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Valuation for Stamp Duty

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We regularly provide property valuations for stamp duty purposes and our valuers are familiar with the process of compiling Stamp Duty Valuation reports that are acceptable to the State Revenue Office.

 

When do we pay Stamp Duty?

We pay Stamp Duty, now renamed as ‘Land Transfer Duty’, to the Victorian State Revenue Office. Whilst the name has changed, the tax obligations remain the same, and many taxpayers still call the tax Stamp Duty.

Stamp Duty is a tax that must be paid when the ownership of property changes (with some exceptions). The Victorian State Revenue Office (SRO) guidance stipulates that you may be required by the State Revenue Office to provide an independent valuation of your property, including when:

  • You are given property as a gift

  • You purchase property from a friend, an associated person or an associated entity. For example, a mother sells to her son, or an individual sells to their own Super Fund.

  • You purchase property at a discounted price or for some form of non-monetary consideration.

  • Your purchase involves a fractional interest in property.

  • You purchase property in connection with a business for a total sum of more than $1 million.

  • The purchase price of your property is equal to or less than the property’s current capital improved value for rating purposes.

The government has chosen not to rely on the sales contract price in these cases and instead requires the opinion of a valuer (accredited by the Australian Property Institute) to determine the market value of the property, and to be sure that the correct amount of Stamp Duty is paid.

 

Do I really need a property valuation? Will a letter from a real estate suffice?

The Victorian State Revenue Office (SRO) guidance also states that - ‘The qualified valuer must also be familiar with the overarching principles and factors that need to be taken into account in valuing a property for duty purposes.’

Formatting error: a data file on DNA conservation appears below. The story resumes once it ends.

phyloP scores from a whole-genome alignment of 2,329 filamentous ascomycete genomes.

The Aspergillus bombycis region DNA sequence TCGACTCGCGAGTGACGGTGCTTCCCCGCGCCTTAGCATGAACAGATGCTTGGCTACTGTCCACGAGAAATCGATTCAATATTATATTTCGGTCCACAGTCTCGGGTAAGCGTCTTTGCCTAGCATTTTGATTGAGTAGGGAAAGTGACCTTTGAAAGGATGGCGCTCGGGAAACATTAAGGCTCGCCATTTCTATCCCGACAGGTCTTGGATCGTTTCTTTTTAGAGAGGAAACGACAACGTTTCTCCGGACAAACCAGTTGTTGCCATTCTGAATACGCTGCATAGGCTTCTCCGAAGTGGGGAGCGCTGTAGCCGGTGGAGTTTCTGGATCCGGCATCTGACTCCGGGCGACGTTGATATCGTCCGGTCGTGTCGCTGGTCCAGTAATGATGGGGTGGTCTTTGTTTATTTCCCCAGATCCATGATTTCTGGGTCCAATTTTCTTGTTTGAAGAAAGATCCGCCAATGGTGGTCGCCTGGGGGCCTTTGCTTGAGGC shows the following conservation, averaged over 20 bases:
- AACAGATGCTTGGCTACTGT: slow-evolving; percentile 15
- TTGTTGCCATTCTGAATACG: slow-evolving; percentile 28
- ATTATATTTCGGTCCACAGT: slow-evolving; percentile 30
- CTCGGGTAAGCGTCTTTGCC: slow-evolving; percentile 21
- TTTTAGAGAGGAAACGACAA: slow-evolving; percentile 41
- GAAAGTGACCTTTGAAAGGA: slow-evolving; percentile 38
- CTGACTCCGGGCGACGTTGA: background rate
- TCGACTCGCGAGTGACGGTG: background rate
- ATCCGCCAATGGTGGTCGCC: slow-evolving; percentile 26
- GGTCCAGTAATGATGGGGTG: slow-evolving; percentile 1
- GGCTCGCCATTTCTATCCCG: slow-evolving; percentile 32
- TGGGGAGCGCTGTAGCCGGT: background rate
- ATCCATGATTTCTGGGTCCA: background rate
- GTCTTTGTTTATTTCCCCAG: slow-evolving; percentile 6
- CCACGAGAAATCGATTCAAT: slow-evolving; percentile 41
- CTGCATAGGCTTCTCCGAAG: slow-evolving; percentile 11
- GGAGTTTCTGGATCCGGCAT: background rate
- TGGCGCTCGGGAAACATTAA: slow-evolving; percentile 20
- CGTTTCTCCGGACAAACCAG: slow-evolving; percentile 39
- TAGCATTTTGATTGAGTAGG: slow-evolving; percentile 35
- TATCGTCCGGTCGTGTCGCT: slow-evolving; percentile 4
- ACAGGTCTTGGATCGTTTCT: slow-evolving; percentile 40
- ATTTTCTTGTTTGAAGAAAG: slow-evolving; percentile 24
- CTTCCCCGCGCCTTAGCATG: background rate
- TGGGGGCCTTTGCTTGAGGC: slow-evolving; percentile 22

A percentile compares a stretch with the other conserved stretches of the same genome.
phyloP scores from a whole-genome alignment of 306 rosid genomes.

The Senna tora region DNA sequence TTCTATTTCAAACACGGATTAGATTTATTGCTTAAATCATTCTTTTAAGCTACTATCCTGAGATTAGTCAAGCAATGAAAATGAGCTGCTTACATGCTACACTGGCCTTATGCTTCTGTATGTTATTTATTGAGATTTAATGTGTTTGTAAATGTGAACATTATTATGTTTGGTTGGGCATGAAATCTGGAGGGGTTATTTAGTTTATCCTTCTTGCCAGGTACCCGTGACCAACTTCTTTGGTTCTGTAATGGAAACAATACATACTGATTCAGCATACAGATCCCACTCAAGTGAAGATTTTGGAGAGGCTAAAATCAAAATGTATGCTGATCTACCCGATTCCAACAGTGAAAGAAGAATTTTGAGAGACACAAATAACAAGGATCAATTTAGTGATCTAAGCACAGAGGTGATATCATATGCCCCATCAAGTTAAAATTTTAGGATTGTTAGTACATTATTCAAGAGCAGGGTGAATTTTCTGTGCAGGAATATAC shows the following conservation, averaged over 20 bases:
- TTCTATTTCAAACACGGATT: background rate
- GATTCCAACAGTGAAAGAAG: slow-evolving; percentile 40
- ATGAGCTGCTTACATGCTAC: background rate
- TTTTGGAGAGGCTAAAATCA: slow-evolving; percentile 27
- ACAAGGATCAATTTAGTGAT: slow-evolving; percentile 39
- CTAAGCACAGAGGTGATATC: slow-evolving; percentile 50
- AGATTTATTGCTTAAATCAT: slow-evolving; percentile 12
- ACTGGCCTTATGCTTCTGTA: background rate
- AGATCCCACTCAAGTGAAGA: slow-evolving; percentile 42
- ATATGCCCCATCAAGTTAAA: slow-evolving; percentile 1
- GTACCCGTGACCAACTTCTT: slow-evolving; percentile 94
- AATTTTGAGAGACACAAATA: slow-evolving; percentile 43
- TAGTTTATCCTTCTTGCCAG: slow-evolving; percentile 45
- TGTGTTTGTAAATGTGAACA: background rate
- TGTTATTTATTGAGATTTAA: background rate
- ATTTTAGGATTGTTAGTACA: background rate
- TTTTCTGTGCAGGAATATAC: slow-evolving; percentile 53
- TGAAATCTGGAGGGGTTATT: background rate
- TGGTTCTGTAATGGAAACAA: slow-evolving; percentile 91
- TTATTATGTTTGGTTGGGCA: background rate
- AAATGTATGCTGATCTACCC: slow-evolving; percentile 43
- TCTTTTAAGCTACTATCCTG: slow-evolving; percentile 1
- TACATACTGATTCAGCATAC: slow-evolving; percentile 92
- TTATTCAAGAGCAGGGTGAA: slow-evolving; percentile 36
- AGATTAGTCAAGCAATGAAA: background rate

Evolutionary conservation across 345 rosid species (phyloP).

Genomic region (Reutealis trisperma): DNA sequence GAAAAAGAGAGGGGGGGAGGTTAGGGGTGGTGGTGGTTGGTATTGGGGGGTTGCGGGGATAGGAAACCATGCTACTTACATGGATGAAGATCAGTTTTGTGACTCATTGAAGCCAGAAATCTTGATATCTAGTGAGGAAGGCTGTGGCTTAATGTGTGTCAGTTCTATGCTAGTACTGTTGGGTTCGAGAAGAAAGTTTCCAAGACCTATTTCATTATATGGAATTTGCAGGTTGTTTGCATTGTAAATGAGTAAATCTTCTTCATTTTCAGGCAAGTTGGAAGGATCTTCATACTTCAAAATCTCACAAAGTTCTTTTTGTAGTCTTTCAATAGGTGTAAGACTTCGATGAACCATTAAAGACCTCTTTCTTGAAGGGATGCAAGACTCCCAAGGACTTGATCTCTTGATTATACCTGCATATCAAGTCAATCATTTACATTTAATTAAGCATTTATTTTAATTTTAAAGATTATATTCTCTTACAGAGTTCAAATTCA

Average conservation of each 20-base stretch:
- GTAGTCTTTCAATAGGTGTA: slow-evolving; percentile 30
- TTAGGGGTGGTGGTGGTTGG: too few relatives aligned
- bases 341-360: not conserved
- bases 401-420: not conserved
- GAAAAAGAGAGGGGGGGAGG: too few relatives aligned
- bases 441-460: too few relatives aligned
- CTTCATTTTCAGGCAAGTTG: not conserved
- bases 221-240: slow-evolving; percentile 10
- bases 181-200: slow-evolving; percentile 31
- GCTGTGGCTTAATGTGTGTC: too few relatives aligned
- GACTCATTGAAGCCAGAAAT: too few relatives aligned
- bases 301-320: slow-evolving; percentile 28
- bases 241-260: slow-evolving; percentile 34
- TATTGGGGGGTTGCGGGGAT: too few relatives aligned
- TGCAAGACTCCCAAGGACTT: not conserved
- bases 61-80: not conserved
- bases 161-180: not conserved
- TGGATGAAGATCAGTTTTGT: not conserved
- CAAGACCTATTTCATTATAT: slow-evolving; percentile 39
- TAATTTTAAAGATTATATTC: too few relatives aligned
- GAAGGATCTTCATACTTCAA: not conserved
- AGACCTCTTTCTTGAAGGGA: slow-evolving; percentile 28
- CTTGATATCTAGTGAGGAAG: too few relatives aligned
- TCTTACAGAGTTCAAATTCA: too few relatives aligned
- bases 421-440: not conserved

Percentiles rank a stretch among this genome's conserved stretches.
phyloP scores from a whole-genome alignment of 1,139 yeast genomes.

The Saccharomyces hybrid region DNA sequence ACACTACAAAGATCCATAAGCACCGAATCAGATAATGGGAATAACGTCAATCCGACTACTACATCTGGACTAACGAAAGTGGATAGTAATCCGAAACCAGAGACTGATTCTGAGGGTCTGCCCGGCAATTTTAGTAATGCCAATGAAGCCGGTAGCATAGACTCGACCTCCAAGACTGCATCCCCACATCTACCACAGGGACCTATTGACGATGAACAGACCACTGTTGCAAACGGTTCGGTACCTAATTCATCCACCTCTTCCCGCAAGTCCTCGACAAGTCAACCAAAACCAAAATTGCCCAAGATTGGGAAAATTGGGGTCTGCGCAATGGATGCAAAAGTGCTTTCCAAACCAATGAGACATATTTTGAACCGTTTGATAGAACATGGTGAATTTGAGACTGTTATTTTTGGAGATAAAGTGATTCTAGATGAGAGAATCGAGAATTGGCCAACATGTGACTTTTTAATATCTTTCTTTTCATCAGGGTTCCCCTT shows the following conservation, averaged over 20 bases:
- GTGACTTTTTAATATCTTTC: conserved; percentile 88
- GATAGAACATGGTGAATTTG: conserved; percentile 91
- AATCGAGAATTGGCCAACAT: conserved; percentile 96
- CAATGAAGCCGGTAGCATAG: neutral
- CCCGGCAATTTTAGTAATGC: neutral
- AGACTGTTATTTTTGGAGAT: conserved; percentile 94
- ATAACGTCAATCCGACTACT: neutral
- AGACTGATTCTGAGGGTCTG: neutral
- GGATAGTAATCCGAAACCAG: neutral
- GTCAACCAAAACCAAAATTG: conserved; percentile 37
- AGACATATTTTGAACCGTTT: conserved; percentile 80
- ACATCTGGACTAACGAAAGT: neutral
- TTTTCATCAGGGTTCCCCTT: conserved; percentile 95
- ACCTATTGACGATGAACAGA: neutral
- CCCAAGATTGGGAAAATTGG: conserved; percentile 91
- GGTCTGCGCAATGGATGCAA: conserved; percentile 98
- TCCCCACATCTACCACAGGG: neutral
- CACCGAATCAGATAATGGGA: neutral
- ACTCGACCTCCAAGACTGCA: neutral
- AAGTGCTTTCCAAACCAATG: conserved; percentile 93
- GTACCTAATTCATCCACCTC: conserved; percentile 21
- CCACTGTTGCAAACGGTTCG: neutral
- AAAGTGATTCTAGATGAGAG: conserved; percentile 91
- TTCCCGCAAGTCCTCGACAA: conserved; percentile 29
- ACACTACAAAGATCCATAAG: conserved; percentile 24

The SRO guidance also provides a number of circumstances under which a stamp duty valuation might be deemed unacceptable, and they include where:

  • Letters of appraisal by real estate agents are offered as a valuation, because these are not accepted as such by the SRO whose guidelines state - ‘Agents are typically not qualified valuers’ and ‘Real estate agents can be pressured by their clients to declare a property’s market value to be equal to or less than the property’s capital improved value for rating purposes’.

 

  • The property sales used as evidence to support the property valuation are not worthy of direct comparison. For example, a property with ocean views valued by comparing it with properties that have no ocean views.

 

  • The methodology used in a valuation is inappropriate

  • The valuation does not meet the professional standards set by the Australian Property Institute

  • There is no objective analysis of relevant comparable sales and/or rental data

  • The rent/s and yield adopted are outside acceptable market parameters. For example, where the rent is below market because of an association between landlord and tenant.

  • The property has not been valued with reference to the property’s highest and best use.

 

If the SRO considers that the value submitted understates the value of your property for duty purposes, it may refer the matter to the Valuer-General Victoria for valuation. You may be liable to pay the cost of the valuation if the Valuer-General Victoria determines a value that is 15% or higher than the one you have provided.

Request a Quote

Let us know what your valuation requirements are and we'll get back to you with a quotation today.

We take personal privacy very seriously, and rest assured that your contact details will not be used for anything other than providing you with a quotation, not spam emails, texts or calls.

Thank you. We will be in touch soon.

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